It never fails. At every bridal shower or sheva brachot, someone mentions their grandmother's advice not to go to bed angry. I'm not sure why this seems to be the particular purview of grandmothers or if our grandmothers liked to stay up late at night. I'm not even sure why happily married people today credit this adage.

For my part I have not found it to be the best strategy for a successful marriage. At night seemingly trivial problems loom large. The tears, the yelling, the recriminations are all heightened. And resolution is difficult to achieve. It's a prolonged, agonizing back and forth until exhaustion finally ends the dialogue.

By the light of the day, many of the issues that seemed so crucial the evening before, that were so divisive and emotionally important, appear insignificant. The gap between spouses seems to have narrowed. The emotional intensity seems to have diminished.

We all share this experience because there is an emotional and spiritual reality to the time of day. In Jewish understanding, it is no coincidence that Passover occurs in the spring. The Almighty created the world in such a way that the physical renewal of the world would be inextricably linked to His people's spiritual rebirth. And even deeper -- that the opportunity for spiritual freedom that is the essence of Passover is more available during this time. Spiritual reality and physical reality deliberately coincide and work in tandem.

So too with day time and night time. It is not just our imagination that makes us afraid of the dark. Darkness and our "evil inclination" are intimately linked. There is more power to our "darker" side at night. We are less rational, less Godly, and more frightened and destabilized.

By contrast, dawn brings hope and optimism. Our drive for good is dominant. We are energized and positive. This is not a unique individual experience but a reflection of reality, a description of the creation.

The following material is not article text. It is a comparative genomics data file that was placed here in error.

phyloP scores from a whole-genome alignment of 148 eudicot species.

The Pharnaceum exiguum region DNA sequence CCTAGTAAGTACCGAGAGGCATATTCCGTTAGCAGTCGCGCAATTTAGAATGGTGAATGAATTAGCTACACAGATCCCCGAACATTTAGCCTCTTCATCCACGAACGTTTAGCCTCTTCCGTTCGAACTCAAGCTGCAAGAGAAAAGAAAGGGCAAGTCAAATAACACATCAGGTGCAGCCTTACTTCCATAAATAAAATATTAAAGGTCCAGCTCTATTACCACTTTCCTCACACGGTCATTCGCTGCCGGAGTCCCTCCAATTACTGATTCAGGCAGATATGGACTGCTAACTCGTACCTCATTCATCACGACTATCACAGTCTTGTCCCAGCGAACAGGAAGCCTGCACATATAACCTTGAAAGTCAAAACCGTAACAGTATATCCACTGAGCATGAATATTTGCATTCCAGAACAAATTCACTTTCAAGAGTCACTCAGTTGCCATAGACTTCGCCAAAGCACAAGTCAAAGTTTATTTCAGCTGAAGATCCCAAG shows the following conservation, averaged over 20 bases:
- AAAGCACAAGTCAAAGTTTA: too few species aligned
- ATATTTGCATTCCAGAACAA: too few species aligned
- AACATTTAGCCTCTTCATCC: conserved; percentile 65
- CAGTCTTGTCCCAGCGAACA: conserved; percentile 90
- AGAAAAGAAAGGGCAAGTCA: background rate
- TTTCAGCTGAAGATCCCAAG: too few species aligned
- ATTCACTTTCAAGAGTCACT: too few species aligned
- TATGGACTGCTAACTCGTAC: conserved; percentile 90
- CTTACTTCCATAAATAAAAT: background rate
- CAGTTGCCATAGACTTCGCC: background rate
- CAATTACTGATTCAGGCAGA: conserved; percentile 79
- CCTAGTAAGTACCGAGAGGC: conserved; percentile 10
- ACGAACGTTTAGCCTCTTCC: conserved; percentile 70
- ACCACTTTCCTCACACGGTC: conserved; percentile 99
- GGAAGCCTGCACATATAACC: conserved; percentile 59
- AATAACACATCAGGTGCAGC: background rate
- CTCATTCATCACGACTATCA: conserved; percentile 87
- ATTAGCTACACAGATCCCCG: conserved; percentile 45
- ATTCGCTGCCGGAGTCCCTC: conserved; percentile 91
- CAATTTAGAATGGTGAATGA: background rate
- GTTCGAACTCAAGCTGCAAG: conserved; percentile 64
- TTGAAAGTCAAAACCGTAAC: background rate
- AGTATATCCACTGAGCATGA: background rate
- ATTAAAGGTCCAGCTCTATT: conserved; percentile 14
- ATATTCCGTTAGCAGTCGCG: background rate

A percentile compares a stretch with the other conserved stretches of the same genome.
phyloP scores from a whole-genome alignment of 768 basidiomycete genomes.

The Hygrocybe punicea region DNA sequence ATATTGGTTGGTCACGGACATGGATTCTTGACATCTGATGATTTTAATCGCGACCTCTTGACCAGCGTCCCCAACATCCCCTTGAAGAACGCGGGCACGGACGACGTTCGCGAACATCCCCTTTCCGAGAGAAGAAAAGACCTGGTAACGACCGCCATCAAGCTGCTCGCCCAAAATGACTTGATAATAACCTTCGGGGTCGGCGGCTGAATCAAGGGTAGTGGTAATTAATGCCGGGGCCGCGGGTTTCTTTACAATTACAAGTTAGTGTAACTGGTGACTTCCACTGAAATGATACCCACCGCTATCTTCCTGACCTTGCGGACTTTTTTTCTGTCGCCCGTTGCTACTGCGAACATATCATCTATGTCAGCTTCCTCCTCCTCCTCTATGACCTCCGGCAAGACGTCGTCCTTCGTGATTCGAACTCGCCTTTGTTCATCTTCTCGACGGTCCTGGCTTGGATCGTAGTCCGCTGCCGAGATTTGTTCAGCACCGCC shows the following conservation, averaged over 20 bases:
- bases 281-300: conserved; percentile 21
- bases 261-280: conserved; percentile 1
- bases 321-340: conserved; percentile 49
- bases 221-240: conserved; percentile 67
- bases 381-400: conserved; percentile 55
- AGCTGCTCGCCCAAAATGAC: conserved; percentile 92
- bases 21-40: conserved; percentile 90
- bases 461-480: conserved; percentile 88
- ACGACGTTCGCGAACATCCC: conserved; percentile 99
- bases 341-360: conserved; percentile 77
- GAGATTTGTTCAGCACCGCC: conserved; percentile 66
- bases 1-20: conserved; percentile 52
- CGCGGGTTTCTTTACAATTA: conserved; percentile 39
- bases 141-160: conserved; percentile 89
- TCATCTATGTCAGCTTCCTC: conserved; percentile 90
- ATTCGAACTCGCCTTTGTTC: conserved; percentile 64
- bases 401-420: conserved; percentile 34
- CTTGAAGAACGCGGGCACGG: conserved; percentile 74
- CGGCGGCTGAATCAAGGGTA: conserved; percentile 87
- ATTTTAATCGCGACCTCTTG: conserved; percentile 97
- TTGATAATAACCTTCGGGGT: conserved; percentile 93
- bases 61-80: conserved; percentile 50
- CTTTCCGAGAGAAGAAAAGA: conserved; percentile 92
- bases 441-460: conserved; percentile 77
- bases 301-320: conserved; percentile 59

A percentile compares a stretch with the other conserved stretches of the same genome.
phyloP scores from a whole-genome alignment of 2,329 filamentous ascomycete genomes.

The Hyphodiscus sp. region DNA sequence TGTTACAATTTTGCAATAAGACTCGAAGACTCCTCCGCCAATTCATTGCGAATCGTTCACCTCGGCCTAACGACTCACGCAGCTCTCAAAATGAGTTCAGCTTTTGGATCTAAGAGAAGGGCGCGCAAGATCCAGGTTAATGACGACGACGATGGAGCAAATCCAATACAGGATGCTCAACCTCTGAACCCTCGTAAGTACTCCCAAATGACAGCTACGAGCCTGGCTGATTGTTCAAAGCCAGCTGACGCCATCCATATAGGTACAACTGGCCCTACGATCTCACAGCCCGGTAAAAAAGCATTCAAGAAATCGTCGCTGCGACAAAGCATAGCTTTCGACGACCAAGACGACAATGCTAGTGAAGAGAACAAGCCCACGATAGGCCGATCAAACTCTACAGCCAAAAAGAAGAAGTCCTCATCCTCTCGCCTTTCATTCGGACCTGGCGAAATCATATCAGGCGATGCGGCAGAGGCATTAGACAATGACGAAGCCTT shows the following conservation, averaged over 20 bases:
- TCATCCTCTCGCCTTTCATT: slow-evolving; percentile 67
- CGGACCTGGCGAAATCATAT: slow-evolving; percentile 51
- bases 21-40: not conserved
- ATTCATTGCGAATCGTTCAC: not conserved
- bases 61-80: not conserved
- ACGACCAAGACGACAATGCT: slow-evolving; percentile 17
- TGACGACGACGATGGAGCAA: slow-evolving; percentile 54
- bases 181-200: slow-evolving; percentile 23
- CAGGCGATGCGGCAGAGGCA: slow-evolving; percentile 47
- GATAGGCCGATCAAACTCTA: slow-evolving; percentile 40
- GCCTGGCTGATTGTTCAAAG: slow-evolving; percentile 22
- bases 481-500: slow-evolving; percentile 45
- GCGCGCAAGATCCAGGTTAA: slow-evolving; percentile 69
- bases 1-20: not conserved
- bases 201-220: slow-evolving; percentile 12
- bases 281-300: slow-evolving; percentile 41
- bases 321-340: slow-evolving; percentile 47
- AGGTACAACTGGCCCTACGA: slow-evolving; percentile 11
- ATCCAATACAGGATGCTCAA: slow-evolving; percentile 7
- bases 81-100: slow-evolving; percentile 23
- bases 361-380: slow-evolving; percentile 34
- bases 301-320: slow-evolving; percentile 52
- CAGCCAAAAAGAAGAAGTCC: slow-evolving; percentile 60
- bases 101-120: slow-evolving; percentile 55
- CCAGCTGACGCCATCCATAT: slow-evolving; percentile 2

Go to sleep and look at the subject afresh in the positive light and mood of the day.

Given that our world appears bleaker at night -- physically, spiritually and emotionally, it makes sense that it is not the optimal time for resolving difficult marital issues. We get bogged down in a morass of anxiety, fear and negativity.

The wiser course would seem to be to go to sleep and look at the subject afresh in the positive light and mood of the day.

It takes self-control. It may feel emotionally less satisfying. It may not be what our grandmothers said (did anyone's grandmother actually say it or is it just a generic attribution?). But it is the more prudent strategy. It is the more mature approach. It is the course most in sync with the rhythms of our world.

No matter how gloomy our prospects seem by night, daylight always brings new hope and possibilities. It is a blessing the Almighty has built into His world. We need to appreciate this opportunity and use it appropriately.

It's not that we should go to bed angry. It would certainly be better not to be angry at all! But if we are angry or in the midst of intense disagreement, the saner and wiser choice (despite years of bridal shower brainwashing to the contrary) would be to table the issue until the morning. And get a good night's sleep. Which I am confident is advice that any grandmother would give!